Apart from the increase of CFA candidates in Asia, Paul also mentioned about CFA Institute’s push to include more women in the investment profession. Currently, the numbers are not great, but the organization is working hard to change this, the president said.

    Finally, Paul and CFA Russia board members discussed some of the strategies on how to increase a number of members in local societies by improving membership value. The board members talked about future targets and goals that CFA Russia is aiming to achieve within the next couple of years.

    After spending a day in Moscow, Paul went to St. Petersburg to attend the SPIEF-2017 that is held during June 1-3. 

  • 24 May 2017 12:34 PM | Anonymous

    On March 23, CFA Association Russia held its regular business breakfast, focusing on the early stages of startups and how their founders could build successful businesses with the help of venture capitalists.

    The invited speakers at the event held at the Food House restaurant, which has lately become a regular gathering place for the CFA Russia community, were Dmitry Chikhachev, Managing Partner at the venture capital firm Runa Capital, and Mikhail Ushakov, a young entrepreneur known for the development of Forksy, software designed for weight loss and healthy-eating and the browser extensions company Metabar that a few years ago was successfully sold to Russian Internet-giant Yandex.

    When dealing with the management of a startup, investors should only be motivated by how to best allocate available resources to maximize their value, Dmitry explained. Whereas startup founders can (and often have) other non-monetary incentives, such as comfort, a desire to work with his/her friends only or even a dream to change the world, investors’ key interests should be focused on the increase of a company’s cost.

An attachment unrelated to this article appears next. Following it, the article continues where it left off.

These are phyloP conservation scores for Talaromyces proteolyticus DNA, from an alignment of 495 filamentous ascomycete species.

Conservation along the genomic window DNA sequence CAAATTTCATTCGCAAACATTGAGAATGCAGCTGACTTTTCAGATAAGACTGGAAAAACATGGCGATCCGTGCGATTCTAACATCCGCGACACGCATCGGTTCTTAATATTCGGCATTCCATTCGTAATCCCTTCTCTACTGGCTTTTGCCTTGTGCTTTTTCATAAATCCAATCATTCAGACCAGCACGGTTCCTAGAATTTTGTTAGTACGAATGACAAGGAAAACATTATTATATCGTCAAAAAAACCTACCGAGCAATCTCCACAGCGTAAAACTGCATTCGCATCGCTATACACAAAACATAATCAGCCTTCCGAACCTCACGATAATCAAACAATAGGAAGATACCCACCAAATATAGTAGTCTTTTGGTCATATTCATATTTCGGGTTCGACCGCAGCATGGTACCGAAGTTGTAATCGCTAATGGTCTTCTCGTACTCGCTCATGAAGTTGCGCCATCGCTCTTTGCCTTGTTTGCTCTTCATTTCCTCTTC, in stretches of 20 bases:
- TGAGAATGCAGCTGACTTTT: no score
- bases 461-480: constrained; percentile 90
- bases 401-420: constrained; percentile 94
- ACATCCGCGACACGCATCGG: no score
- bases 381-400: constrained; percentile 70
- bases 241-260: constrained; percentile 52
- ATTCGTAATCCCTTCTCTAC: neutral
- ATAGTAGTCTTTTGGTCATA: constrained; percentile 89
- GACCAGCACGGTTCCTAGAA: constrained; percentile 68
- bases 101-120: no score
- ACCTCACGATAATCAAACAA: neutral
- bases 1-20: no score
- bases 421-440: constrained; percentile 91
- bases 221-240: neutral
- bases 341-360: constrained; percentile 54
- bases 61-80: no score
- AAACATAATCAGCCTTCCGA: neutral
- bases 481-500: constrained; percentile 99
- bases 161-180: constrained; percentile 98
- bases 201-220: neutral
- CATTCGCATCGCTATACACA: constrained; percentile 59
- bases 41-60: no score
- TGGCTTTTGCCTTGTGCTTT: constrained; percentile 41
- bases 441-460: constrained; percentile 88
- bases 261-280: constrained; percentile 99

Dmitry Chikhachev from Runa Kapital talking to Boris Tawakkoli (left), a member of CFA Russia's board of directors, and Vladimir Tutkevich, CFA Russia's executive director.

    Although startup founders seek personal interests when managing their companies, they should understand that when they sign an agreement with investors, their personal interests should be put aside.

    “The moment you sign an investment agreement, you become judicially responsible to satisfy the needs of your investors and shareholders,” Dmitry said.

    The speaker also added that the idea of fiduciary duty and all the legal responsibilities that come with it are a common thing in the West; however, some startup founders in Russia still fail to follow and oblige this concept.

    According to Mikhail Ushakov, the most important moment for a startup founder is when his/her company becomes profitable. That is the key and that is what all startup founders should strive for.


    Mikhail Ushakov, the founder of Forksy

    Speaking about the relations with investors, Mikhail pointed out the importance of trust.

    “It can be hard to achieve, as startup founders and investors may have different interests, but it’s important to build trust,” Mikhail emphasized, adding that without the element of trust it can be hard to become successful.


    The speakers soon turned their presentation into a dialogue, as the members of an audience were eager to ask questions and join a conversation. Compared to the San Francisco Bay Area, Russian startups may be in their infancy, however, slowly but surely, new entrepreneurial ventures are starting to get traction in Moscow and other big Russian cities.

    CORRECTION: The previous version stated that Mikhail Ushakov sold Forksy to Yandex. This turned out to be false; instead, Mikhail sold his another startup to Yandex, the browser extensions company Metabar.